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Moto's Kitchen: Recipe 20 - Takoyaki

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Moto's Kitchen: Recipe 20 - Takoyaki
Today in Moto's Kitchen we're making takoyaki! While the prospect of eating "octopus balls" may not sound so appetizing, this popular street food is actually quite delicious and addictive! With a crispy outside, cake-like texture and warm, gooey center, it's sure to be a hit! Feel free to experiment with other fillings outside of the traditional octopus (tako). Some suggestions are shrimp, cheese, ham and chicken. Enjoy!
Takoyaki batter (enough for around 40 takoyaki):
140 grams cake flour
2 Tbsp dried milk
1 tsp baking powder
2 tsp sugar
1/2 tsp salt
2 tsp soy sauce
2 1/2 cups dashi (see episode 6 for how to make dashi)
2 eggs
Takoyaki filling:
Octopus (diced)
Red (pickled) ginger (finely chopped)
Tenkasu (see previous episode for more information on tenkasu)
Takoyaki sauce (or tonkatsu sauce)
Mayonnaise (Japanese "kewpie" recommended)
Aonori ("blue seaweed")
Bonito flakes
Bamboo skewer
* Takoyaki pan is a pan specifically designed for making takoyaki. This might be hard to come by and slightly expensive, so search online for options or visit a local Japanese/Asian food store for ideas. Gas is preferred, but most varieties will be electric and run around $50-150. If you can't find a takoyaki pan, there are some versions of pancake pans that have a "ball" type well for pouring batter into that can also work.
Start by making the batter with the ingredients listed. The batter will have a very liquidy consistency. Be sure to remix the batter before pouring into the takoyaki pan as it tends to separate easily.
Heat up your takoyaki pan, high heat is preferred. Once this has been achieved, add a sufficient amount of oil to each sphere to prevent sticking. Remix the batter and pour into each mold. Don't worry about overflow! This is going to happen and will be part of the steps to form the sphere shape. Add one piece of your filling (octopus in this case) to each sphere. Sprinkle the remaining ingredients evenly over the top, adjusting the amount for your personal taste.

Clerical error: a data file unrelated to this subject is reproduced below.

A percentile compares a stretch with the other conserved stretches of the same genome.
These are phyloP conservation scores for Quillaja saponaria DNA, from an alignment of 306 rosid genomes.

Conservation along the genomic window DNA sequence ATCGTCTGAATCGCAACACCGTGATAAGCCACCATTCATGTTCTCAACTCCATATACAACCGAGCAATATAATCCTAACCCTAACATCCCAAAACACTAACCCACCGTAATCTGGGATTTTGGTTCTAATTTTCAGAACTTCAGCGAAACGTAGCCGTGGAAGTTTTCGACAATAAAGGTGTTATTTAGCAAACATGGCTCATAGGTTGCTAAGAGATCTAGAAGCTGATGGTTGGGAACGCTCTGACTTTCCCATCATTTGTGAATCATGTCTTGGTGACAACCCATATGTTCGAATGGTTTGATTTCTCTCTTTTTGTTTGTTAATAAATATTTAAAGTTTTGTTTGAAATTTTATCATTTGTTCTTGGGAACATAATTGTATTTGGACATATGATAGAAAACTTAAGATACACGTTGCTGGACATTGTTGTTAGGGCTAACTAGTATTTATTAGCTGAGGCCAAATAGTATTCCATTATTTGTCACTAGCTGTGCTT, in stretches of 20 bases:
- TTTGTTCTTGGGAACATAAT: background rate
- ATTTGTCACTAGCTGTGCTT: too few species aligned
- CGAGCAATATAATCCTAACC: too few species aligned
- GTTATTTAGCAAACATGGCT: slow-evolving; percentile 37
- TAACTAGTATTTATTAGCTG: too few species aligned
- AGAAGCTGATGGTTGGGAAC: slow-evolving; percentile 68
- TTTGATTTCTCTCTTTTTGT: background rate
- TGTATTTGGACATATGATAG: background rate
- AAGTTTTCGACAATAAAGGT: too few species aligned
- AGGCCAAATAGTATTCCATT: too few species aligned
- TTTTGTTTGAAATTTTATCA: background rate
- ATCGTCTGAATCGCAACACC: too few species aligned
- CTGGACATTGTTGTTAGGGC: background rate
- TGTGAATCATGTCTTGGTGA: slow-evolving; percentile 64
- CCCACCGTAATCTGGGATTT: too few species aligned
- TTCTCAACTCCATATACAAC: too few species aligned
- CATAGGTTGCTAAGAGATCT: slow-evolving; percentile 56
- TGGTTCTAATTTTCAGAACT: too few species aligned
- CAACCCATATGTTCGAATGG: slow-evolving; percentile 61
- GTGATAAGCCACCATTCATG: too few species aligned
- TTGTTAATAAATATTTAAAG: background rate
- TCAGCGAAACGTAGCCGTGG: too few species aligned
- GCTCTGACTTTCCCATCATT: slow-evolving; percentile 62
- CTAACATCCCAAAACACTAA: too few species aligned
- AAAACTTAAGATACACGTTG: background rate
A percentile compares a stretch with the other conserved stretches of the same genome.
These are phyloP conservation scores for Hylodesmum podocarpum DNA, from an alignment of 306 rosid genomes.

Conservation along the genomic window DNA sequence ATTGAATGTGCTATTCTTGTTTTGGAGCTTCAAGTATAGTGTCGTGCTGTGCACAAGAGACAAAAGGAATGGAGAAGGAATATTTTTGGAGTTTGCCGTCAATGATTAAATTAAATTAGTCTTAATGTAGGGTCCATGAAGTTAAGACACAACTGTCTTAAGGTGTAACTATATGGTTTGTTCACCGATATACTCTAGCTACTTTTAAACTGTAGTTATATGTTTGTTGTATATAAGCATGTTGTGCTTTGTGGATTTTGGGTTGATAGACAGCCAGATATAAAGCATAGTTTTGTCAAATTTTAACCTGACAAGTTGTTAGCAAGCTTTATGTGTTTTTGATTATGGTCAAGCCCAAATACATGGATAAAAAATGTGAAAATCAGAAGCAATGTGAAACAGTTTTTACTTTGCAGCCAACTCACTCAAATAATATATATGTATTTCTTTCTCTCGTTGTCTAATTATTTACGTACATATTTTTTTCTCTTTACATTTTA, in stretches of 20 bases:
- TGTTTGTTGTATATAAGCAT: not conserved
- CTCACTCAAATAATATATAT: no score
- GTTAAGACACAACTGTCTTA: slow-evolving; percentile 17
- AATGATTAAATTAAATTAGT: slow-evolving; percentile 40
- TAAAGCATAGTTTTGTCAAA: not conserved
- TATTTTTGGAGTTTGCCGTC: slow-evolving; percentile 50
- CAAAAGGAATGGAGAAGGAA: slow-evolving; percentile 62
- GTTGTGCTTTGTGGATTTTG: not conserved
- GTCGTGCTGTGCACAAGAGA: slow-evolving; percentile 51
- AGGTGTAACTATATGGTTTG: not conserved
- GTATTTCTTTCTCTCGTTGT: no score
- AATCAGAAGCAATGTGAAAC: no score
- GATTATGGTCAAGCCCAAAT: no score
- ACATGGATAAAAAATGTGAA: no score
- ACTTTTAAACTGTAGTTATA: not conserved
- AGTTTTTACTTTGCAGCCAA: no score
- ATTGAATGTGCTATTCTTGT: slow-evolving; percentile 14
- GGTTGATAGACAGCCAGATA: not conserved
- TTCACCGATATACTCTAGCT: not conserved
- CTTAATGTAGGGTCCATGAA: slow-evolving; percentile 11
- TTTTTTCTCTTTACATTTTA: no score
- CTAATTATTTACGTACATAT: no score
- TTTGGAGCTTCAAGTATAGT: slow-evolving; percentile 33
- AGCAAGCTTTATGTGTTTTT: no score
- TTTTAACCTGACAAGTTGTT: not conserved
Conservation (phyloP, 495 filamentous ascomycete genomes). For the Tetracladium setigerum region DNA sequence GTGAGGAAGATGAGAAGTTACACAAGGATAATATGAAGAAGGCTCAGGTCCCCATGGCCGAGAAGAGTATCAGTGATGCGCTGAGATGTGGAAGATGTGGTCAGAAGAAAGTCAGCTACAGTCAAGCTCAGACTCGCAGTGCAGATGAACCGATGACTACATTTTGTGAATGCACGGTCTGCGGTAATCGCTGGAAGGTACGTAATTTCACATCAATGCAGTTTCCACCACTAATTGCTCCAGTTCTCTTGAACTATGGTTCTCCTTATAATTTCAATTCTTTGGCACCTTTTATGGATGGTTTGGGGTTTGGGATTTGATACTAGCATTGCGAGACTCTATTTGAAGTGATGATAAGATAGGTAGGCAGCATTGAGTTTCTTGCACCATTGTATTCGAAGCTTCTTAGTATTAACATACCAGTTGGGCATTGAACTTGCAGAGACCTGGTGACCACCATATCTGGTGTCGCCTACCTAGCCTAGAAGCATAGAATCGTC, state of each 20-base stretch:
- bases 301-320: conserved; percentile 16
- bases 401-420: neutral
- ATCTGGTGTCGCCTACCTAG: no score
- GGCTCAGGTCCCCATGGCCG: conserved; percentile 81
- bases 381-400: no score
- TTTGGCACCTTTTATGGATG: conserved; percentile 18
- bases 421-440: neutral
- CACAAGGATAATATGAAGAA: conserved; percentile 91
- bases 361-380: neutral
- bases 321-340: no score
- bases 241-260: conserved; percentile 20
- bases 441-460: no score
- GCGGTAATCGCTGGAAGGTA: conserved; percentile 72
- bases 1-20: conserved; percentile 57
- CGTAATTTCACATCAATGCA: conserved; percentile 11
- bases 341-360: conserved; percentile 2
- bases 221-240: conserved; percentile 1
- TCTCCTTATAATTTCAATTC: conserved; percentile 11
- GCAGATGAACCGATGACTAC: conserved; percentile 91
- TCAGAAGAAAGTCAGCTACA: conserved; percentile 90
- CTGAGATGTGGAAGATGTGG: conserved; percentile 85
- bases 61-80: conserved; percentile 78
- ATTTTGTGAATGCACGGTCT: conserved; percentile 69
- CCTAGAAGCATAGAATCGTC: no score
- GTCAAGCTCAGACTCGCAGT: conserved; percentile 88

Allow the batter and ingredients to cook. Wait until you begin to smell the mixture baking. Using your bamboo skewer, begin to loosen the mixture from its individual sphere and try turning it about 90 degrees so it's standing on its side. Don't worry too much about speed, they shouldn't burn that quickly. Once you've finished turning all the takoyaki over and allowed them to cook for a little longer, take your skewer and complete the turning over process. This takes some skill and patience. Try to tuck in the excess ingredients around the edges to begin forming the ball shape. Take your time as you do this for each takoyaki. By now they should be appearing more like the familiar ball shape. The last step is to continue to flip and rotate the takoyaki as you try to achieve the desired shape. They won't all be perfect, so focus on tucking in all the ingredients and having a uniform look. Let cook until the outside becomes crispy, the inside will remain soft and slightly gooey.
Remove from the pan and plate. Add your desired toppings to the takoyaki. Use caution, they will be very hot, especially the inside, so let them cool before eating! Enjoy!
Be generous when drizzling oil into the takoyaki pan. Otherwise ingredients will stick to the pan and become quite impossible for you to flip later.
Although octopus is in the name of takoyaki, it doesn't necessarily have to be in the filling. If you prefer, replace octopus with chicken, ham, shrimp or even cheese.
Freshly made takoyaki can be deviously hot because it is crispy outside but gooey inside. So try not to rush. Be careful when eating and handling!
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